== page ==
Using internet resources to plan your build

Discussion in 'Construction' started by SteveT44, Sep 4, 2015.

  1. SteveT44

    SteveT44 Well-Known Member

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    Thought I'd share some techniques that I use to plan a warship build. These methods are for producing "semi-scale" models that are perfectly acceptable in warship combat.

    A primary tool I use in my planning is Coreldraw. Coreldraw is a very popular 2D vector drawing program that's been around since the 90's. Vector means that the lines are defined mathematically within the program and not by pixel counts. This is important because it allows precise scaling of lines and images within the program. Coreldraw is a commercial product but older versions can be found online (with install keys) with a little Googling. There's also a couple of open source (free) vector drawing programs out there.

    These methods are for figuring out the sizing and placement of decks and super structure in a fiberglass hull build. Basically, the method starts by finding a detailed drawing of your ship (and other handy source material) and importing it into the drawing program. Then using the deck length measurement from your hull molding, define a page size in the drawing program large enough for your "work surface". I then draw a box the length of the deck measurement (orange box in image). The ship drawing is then scaled to fit the box as shown.

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    As you can see in this overall screenshot, I've also imported images I found of an "un-boxing" review of an HMS Barham model. I little internet digging will easily find such reviews of almost any model kit ever made.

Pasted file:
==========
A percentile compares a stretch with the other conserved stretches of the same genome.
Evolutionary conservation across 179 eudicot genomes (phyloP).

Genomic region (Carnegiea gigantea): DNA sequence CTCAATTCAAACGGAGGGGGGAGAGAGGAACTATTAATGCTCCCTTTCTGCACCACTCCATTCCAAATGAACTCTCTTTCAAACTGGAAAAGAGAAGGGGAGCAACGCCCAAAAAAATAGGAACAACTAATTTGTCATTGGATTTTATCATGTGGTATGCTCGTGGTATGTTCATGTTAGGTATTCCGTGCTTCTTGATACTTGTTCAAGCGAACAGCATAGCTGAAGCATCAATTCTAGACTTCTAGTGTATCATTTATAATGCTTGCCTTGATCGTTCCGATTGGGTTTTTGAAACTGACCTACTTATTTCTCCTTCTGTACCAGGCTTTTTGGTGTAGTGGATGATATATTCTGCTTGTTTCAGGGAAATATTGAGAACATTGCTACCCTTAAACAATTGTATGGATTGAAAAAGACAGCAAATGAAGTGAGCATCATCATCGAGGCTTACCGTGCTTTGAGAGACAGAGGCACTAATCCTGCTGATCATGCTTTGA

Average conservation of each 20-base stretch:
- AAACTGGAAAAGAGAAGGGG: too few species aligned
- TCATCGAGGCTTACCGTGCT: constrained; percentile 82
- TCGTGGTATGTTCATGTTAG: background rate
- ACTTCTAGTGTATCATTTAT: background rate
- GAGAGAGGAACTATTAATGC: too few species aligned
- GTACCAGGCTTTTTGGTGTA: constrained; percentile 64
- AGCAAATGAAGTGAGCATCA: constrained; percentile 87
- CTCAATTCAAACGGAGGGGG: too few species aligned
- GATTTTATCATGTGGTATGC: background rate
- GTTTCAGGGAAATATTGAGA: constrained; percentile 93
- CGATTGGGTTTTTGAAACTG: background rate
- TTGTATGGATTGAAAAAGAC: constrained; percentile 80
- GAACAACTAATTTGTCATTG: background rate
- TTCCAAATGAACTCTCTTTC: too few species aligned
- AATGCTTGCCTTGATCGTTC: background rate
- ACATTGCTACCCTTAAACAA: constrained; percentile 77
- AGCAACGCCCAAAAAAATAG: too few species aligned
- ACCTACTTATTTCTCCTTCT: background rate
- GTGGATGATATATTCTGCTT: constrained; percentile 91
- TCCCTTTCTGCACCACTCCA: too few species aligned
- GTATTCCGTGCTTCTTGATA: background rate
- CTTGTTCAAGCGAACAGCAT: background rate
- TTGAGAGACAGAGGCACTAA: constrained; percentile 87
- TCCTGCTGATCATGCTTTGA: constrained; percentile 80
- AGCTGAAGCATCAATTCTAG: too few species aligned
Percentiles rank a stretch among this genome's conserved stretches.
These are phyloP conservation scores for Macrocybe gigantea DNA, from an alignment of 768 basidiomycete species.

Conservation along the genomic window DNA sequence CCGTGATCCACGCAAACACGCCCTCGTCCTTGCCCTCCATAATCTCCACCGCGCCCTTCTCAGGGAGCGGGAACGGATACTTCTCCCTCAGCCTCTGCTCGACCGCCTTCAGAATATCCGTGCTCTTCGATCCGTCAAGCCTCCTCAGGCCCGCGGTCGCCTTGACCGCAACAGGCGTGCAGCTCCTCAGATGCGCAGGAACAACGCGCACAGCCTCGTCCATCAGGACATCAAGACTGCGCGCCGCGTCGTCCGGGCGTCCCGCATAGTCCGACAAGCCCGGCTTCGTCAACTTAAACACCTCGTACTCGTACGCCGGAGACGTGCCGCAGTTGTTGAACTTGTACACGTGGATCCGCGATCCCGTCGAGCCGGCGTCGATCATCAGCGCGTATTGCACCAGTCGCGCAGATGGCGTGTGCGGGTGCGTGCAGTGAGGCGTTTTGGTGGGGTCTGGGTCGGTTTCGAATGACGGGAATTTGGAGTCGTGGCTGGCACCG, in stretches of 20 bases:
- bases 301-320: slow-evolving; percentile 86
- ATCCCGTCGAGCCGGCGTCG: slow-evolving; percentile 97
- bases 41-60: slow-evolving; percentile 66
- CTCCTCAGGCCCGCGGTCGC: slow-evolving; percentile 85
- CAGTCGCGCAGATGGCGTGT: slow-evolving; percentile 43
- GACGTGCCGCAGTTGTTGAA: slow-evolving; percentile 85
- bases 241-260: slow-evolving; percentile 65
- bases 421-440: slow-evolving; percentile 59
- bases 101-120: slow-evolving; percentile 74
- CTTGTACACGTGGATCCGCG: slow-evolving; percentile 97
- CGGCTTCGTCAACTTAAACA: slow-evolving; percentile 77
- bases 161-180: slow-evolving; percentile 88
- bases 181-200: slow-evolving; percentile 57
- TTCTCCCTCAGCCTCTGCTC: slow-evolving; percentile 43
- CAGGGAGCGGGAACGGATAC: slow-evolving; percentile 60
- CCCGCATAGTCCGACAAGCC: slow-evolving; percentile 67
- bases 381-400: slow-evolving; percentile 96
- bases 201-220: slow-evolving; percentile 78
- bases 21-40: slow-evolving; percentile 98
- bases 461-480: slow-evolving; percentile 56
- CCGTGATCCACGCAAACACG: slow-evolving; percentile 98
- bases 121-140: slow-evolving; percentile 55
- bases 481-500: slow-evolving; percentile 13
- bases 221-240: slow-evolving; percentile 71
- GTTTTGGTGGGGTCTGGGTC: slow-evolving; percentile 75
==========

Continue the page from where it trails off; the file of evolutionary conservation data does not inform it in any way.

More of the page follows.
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    I've used this image to outline the first level superstructure using the box drawing tools of Corel. Angled items were boxes that were edited by adding and deleting points where required. I only outline half of what I want and then copy and mirror the elements to get a complete outline.

    [​IMG]



    Here, I've copied the above elements and overlaid and scaled them on the main drawing. Once "fitted" to the main drawing, the individual elements can then be printed out to standard size paper. Also note additional boxing, circles, and dimensioning for things like deck beam at the casemate cutout, and turret positioning and size.

    [​IMG]


    If your lucky, that un-boxing review of your boat will have shots of the part sprue's and assembly drawings. Most typical ship plans in my experience usually don't have a lot of detail when it comes to the superstructure and images such as these are gold when planning your build.

    [​IMG]

    [​IMG]

    That's it for now....
     
    Last edited: Sep 6, 2015
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  2. rcengr

    rcengr Vendor

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    Excellent overview! I also tend to use plastic model reviews and pictures to determine the placement of a lot of items. Even more interesting is if you can find a review of two kits from different manufacturers and commentary on why one is more scale than the other.
     
  3. Tugboat

    Tugboat Facilitator RCWC Staff Admiral (Supporter)

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    I have been using the free software GIMP (Gnu Image Manipulation Program) for the same purpose. Very helpful.
     
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